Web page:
Huatuo stainless steel acupuncture needles (25 mm×0.30 mm; Suzhou Acupuncture & Moxibustion Appliance Co. Ltd., Suzhou, China), Han's Acupoint and Nerve Stimulator (LH-202H; Beijing Hua Wei Industrial Development Corporation, Beijing, China), a 3.0-T MRI scanner (GE Signa Excite system, Connecticut, USA), specially designed earplug (Aearo Corporation, Indiana, USA) and eyeshades (Shinewon Travelling Products Factory, Hanjiang, Yangzhou City, China) were used in this study.

Methods

EA at Yintang and GV20

EA was applied at Yintang and GV20.18 At Yintang a needle was inserted tangentially to the skin, 0.5 cun towards the nose tip. At GV20, another needle was inserted tangentially to the skin 0.5 cun posteriorly towards GV19. Manual rotation was maintained in clockwise and counterclockwise directions until de qi was elicited. The needles were then connected to the electrodes of the stimulator. The stimulation frequency was fixed at 2/100 Hz with alternating dispersed and dense waves and current intensity was selected depending on the subject's tolerance (slight quivering of the skin). The EA continued for 30 min. The entire process (including the initial screening phase) was carried out by the same acupuncturist, who was an attending doctor.

Resting-state fMRI scanning

The subjects were awake, with normal respiration, and lay supine on an examination bed. The head was placed in a foam headrest for maximum restriction of passive and active movements of the head. The subjects were instructed to avoid any systematic mental activity, and visual and audio stimulations were minimised with earplugs and eyeshades. Scanning was initiated once the subjects were familiarised with the circumstances.

The fMRI statistics of cerebral function were gathered with the MRI scanner and an eight-channel head coil 30 min before stimulation, and 5 and 15 min after needle removal. Details of fMRI were as follows: T1W1 sequence for 3 min, TR 2300 ms (repetition time), TE 920 ms (echo time), field of vision (FOV) 240 mm×240 mm, thickness 5 mm, gap 1.0 mm and image matrix 320×256. The resting-state fMRI BOLD statistics were obtained by 6 min of scanning with a gradient-Echo Planar Imaging (GR-EPI) sequence, with parameters TR 3000 ms/TE 20 ms, flip angle (FA) 90°, FOV 240 mm×240 mm, layer thickness 5 mm, gap 1.0 mm and image matrix 96×96. Each scanning comprised approximately 24 layers. Anatomical image data were obtained by 6 min of scanning with a 3D fast spoiled gradient echo (FSPGR) sequence, with parameters TR 7.6 ms/TE 3.3 ms, FOV 240 mm×180 mm, FA 02°, FOV 256 mm×256 mm, layer thickness 1.2 mm and 248 layers in total.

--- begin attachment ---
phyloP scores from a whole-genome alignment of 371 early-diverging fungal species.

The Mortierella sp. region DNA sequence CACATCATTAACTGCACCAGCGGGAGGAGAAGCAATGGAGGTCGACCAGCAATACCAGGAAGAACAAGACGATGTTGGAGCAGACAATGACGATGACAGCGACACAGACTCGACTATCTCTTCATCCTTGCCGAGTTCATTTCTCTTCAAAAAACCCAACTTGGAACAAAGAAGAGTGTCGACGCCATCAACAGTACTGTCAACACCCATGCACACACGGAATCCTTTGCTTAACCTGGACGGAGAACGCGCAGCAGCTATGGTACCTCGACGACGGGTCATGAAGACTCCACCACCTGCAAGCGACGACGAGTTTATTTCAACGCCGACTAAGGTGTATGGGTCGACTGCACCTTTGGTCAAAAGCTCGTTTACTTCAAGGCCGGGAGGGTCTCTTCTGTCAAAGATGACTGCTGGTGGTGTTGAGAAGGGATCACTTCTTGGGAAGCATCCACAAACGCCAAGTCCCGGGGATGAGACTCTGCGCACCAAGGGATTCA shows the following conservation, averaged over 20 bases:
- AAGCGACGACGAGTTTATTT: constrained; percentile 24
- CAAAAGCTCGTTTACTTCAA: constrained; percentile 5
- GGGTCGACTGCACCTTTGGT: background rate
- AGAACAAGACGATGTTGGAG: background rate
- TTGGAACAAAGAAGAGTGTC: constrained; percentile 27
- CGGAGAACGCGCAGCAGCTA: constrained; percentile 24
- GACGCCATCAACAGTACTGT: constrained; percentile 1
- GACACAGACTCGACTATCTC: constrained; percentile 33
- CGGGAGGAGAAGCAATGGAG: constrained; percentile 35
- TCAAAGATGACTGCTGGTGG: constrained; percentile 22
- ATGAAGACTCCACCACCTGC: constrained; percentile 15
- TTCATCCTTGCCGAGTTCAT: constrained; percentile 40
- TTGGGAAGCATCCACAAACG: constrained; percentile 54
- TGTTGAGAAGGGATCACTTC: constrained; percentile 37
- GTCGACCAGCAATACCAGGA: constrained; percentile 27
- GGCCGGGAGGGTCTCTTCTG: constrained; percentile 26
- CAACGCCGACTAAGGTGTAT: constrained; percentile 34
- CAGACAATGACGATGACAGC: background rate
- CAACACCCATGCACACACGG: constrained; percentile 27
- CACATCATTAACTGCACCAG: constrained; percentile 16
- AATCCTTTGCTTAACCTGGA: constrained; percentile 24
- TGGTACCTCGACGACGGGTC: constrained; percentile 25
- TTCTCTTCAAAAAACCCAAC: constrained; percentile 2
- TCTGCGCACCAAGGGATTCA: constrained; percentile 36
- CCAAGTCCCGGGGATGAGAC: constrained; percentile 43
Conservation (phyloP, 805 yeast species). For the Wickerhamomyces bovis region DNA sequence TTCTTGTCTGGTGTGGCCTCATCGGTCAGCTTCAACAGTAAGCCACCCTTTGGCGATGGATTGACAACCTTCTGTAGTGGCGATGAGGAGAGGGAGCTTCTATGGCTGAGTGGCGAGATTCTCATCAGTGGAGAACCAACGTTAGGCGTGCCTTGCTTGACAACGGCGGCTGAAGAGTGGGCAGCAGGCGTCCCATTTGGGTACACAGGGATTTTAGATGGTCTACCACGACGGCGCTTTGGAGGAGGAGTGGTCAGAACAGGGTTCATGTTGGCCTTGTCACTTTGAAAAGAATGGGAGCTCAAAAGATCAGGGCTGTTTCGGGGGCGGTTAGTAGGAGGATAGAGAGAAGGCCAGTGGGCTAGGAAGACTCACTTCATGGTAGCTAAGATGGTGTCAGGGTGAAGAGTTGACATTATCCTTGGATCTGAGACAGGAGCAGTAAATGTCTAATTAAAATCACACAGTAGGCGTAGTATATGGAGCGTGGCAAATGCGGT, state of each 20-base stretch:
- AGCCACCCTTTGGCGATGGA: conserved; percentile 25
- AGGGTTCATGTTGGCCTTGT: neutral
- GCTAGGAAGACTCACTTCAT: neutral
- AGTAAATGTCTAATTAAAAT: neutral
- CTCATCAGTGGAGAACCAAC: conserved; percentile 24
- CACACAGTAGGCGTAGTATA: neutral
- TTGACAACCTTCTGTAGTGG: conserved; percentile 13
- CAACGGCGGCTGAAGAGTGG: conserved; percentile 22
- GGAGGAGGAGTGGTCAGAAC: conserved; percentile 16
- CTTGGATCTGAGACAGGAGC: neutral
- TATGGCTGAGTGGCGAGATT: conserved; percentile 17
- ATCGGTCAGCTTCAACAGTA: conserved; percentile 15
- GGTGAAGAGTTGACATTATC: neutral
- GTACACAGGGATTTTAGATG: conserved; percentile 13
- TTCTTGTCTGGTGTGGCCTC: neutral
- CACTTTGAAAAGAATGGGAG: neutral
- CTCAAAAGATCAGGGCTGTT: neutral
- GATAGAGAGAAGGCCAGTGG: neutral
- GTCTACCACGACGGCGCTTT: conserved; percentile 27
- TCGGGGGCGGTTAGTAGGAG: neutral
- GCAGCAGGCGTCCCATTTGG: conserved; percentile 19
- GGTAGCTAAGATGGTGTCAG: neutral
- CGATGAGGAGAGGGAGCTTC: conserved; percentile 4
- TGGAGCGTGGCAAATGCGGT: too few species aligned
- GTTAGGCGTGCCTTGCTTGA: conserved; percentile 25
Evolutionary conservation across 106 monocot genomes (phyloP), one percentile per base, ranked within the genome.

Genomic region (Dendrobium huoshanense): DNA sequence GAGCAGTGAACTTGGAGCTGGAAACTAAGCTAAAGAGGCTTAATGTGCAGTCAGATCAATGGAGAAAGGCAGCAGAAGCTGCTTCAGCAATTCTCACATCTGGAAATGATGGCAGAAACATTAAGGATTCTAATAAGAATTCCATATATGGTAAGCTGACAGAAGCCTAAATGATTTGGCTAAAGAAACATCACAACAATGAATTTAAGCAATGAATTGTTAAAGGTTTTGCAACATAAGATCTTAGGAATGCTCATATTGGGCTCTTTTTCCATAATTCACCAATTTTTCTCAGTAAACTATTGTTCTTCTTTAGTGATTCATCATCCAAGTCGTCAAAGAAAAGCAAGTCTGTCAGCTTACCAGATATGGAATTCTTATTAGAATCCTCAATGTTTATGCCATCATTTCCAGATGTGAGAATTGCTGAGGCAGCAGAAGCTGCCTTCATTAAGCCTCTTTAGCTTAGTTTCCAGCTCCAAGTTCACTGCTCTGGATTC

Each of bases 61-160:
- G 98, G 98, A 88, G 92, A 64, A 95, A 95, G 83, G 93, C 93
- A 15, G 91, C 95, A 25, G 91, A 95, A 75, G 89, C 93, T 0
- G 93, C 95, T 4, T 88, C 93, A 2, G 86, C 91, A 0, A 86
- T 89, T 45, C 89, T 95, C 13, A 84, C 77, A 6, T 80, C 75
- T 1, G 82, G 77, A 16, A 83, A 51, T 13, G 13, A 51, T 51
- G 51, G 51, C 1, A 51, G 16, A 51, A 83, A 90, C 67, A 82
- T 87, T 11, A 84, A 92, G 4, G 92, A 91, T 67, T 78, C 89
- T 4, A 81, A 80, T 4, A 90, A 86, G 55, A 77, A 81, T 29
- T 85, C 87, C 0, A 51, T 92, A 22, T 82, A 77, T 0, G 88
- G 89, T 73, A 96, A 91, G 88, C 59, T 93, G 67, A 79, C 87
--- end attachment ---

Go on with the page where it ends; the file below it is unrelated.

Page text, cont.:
Data analysis and statistical methods

The initial resting-state fMRI statistics were preprocessed with SPM8, including Digital Imaging and Communications in Medicine (DICOM) format conversion, layer timing, realignment, spatial standardisation and spatial smoothing. Realignment calculated the translation on the axes X, Y, Z and head motions during the scanning to exclude those with 3D translation of >1.5 mm or 3D rotation >1.5°. Spatial standardisation employed the Montreal Neurological Institute (MNI) tabulate developed by the MNI to observe the standardised fitting degree and exclude those with lower standardised fitting degrees. Spatial smoothing was carried out with the 4 mm×4 mm×4 mm Gaussian kernel. After data preprocessing, 10 cases were adopted for further statistical analysis, eliminating the 2 with lower standardised fitting degrees for severe head motion. (ReHo analysis was carried out after spatial standardisation without a spatial smoothing procedure).

ReHo analysis

After spatial standardisation, the linear trends were removed from the preprocessed data using the linear regression method with REST 1.6 software. The extracted time curve was then convolution processed with a Hamming band-pass filter to obtain the low-frequency oscillation signal amplitude (0.01–0.08 Hz). Subsequently, we calculated the Kendall's coefficient of concordance (KCC) value of the voxel to obtain the individual KCC map or ReHo map. These maps underwent whole-brain equalisation for further statistical analysis.16

ALFF analysis

After the spatial smoothing process, the linear trends were removed from the preprocessed data using the linear regression method with REST 1.6 software. The extracted time curve was then convolution processed with a Hamming band-pass filter to obtain the low-frequency oscillation signal amplitude (0.01–0.08 Hz). Subsequently, we calculated the ALFF value of the whole-brain voxels to obtain the ALFF map, which was divided by the average ALFF value. The standardised ALFF map was then delineated.17

Statistical analysis